Forked Lightning Spectra
Denis Joye captured these lightning spectra during a thunderstorm over Paris.  They reveal the extreme conditions inside a lightning stroke.

He used a 540 line/mm diffraction grating in front of the camera lens. A slit is usually needed to get good line spectra. Here the very narrow lightning strokes make a slit quite unnecessary.   We see sharp spectrum emission lines superimposed on weaker continuum light.
 ©Denis Joye, shown with permission

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Lightning is a rapid series of electrical discharges between the ground and a cloud or within clouds.   The detailed mechanisms of its formation are not fully understood.

What we do know is that currents of tens of thousands of amps can be involved.    The immense current rapidly heats an air column just a few cm wide and up to several miles long to temperatures of 20-30,000 Celsius,  several times that of the sun’s surface.     At these temperatures air molecules are dissociated into atoms and ionised to a plasma.   The spectrum at right shows lines from electronic transitions of nitrogen ions and of hydrogen atoms.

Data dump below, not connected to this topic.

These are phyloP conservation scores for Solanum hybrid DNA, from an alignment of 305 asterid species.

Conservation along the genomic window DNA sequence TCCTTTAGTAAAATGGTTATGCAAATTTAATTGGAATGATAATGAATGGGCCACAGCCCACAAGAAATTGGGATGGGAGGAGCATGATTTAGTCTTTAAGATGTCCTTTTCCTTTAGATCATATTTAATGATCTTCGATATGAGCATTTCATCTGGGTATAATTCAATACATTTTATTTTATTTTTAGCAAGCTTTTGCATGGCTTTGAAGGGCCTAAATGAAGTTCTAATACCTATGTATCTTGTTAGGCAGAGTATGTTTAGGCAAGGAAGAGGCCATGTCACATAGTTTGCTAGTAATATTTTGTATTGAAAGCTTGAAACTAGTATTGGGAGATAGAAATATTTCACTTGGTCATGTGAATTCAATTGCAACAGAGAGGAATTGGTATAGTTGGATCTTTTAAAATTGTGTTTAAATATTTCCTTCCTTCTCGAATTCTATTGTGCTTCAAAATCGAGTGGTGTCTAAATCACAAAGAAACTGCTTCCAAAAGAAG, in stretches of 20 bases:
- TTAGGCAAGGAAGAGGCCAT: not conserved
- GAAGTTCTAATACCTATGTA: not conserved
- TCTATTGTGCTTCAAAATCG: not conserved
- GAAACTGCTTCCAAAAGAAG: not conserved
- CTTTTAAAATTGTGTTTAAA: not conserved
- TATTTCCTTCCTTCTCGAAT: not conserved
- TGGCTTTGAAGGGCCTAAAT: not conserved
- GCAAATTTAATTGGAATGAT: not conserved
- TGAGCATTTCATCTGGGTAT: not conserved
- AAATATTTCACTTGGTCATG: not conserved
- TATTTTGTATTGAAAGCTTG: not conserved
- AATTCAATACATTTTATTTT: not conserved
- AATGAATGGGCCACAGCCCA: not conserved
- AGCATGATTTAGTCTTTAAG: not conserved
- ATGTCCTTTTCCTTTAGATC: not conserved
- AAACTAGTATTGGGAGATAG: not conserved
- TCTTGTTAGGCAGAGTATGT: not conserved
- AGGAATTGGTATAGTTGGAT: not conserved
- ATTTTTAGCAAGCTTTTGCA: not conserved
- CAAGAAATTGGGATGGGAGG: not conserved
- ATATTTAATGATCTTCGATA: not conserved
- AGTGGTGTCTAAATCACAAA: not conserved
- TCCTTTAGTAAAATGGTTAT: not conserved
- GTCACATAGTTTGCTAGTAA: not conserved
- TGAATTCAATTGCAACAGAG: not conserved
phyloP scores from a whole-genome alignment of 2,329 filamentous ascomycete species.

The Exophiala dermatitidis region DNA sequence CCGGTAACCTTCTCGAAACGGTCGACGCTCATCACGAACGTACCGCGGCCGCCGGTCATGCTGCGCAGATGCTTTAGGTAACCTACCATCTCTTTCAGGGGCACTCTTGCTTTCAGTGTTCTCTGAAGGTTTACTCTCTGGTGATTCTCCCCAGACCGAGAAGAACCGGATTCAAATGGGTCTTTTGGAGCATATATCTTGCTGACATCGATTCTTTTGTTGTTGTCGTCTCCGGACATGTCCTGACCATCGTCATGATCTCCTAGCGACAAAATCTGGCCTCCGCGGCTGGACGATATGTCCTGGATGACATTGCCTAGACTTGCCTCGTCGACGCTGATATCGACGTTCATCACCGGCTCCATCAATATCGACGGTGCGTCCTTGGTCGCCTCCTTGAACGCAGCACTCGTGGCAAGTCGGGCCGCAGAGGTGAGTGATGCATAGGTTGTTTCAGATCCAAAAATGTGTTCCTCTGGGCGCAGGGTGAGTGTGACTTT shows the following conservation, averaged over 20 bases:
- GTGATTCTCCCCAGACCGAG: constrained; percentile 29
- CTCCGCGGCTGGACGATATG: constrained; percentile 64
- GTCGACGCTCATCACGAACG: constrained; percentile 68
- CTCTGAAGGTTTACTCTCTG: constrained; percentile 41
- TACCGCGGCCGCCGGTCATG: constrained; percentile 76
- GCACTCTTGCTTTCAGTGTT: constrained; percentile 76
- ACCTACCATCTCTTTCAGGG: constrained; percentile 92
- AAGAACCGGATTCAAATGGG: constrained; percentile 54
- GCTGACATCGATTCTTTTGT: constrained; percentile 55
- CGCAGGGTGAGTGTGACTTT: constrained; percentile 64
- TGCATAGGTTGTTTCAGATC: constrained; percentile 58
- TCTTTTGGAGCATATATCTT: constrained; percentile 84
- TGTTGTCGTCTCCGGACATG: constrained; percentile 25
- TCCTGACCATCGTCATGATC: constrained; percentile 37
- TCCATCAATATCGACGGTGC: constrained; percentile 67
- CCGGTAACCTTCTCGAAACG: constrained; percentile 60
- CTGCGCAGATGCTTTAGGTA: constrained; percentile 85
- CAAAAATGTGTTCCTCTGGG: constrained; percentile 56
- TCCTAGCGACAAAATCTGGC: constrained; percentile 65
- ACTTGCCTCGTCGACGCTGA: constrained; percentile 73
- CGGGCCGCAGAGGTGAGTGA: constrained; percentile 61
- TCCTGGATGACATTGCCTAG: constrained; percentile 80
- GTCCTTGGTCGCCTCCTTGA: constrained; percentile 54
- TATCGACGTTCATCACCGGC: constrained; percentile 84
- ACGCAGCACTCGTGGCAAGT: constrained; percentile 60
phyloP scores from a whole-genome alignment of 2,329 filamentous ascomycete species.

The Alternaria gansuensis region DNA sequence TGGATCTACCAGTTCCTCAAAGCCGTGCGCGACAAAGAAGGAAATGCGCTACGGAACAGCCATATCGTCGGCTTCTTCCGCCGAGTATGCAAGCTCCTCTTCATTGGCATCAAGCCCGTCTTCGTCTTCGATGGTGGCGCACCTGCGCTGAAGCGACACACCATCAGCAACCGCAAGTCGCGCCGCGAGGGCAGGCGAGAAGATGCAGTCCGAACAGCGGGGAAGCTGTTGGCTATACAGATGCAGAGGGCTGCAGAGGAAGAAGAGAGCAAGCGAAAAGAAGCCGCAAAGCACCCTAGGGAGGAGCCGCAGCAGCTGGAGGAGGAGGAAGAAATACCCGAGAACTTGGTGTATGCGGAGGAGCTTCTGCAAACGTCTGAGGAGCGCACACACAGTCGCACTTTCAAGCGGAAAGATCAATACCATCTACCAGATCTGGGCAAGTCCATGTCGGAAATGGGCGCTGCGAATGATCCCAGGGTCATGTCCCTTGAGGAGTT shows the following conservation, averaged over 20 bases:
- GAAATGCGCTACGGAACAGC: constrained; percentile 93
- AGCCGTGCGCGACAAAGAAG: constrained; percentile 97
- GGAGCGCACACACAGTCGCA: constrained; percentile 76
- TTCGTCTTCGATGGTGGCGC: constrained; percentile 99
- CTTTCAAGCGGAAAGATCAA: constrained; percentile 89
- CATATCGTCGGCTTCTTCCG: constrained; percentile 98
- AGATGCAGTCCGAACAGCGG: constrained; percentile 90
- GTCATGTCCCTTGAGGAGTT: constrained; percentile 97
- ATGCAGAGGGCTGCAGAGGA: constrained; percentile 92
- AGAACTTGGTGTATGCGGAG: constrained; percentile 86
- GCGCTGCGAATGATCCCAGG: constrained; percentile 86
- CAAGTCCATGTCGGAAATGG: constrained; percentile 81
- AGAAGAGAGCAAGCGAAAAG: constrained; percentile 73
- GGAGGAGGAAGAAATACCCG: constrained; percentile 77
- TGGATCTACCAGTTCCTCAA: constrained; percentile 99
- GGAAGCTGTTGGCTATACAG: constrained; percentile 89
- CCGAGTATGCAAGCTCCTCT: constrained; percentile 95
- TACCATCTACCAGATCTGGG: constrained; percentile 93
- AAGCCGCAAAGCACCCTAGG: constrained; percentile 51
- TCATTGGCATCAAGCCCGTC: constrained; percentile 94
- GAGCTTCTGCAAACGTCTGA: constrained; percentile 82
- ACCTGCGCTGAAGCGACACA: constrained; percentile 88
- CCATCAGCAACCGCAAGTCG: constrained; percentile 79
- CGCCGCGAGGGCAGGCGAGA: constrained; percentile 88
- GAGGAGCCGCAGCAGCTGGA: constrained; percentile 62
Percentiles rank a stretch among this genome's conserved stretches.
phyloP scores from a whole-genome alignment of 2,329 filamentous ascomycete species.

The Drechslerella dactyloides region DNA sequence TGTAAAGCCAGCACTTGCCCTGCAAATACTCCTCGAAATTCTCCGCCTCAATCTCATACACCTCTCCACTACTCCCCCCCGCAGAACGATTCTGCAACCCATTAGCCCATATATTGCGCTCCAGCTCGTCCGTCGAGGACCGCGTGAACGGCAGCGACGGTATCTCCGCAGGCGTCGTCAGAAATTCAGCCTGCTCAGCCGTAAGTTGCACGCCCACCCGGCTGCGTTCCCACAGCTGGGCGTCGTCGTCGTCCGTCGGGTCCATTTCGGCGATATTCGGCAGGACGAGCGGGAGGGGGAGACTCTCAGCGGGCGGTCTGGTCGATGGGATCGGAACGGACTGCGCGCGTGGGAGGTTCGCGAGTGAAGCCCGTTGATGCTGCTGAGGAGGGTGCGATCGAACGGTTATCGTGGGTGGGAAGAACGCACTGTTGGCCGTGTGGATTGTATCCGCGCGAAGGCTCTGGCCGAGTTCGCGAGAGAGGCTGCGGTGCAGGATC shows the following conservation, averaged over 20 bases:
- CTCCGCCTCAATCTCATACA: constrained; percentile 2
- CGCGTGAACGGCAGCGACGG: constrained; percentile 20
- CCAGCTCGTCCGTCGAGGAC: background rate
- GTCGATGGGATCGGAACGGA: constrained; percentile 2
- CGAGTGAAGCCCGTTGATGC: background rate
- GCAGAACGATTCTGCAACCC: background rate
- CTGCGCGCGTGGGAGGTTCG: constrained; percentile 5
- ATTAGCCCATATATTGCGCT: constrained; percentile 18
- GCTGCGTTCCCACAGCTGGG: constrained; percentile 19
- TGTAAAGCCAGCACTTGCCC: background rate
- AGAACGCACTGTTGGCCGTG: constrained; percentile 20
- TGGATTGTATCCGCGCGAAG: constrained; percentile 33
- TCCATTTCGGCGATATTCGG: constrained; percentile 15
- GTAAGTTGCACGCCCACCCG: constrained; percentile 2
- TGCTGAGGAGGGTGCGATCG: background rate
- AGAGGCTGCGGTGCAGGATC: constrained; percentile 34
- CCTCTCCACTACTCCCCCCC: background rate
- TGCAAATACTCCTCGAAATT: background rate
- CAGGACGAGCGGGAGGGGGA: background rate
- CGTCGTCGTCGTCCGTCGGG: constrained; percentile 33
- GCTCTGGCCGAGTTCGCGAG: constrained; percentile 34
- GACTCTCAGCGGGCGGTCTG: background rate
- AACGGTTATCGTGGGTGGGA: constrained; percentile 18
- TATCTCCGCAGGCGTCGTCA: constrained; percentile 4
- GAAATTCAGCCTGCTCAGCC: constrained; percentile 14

These spectra are different from those of the aurora and airglow where the method of excitation and the surrounding atmospheric pressure are very dissimilar.

Respect lightning immensely.    Several attempting to repeat Benjamin Franklin’s alleged kite experiment found it was the last bit of science they did.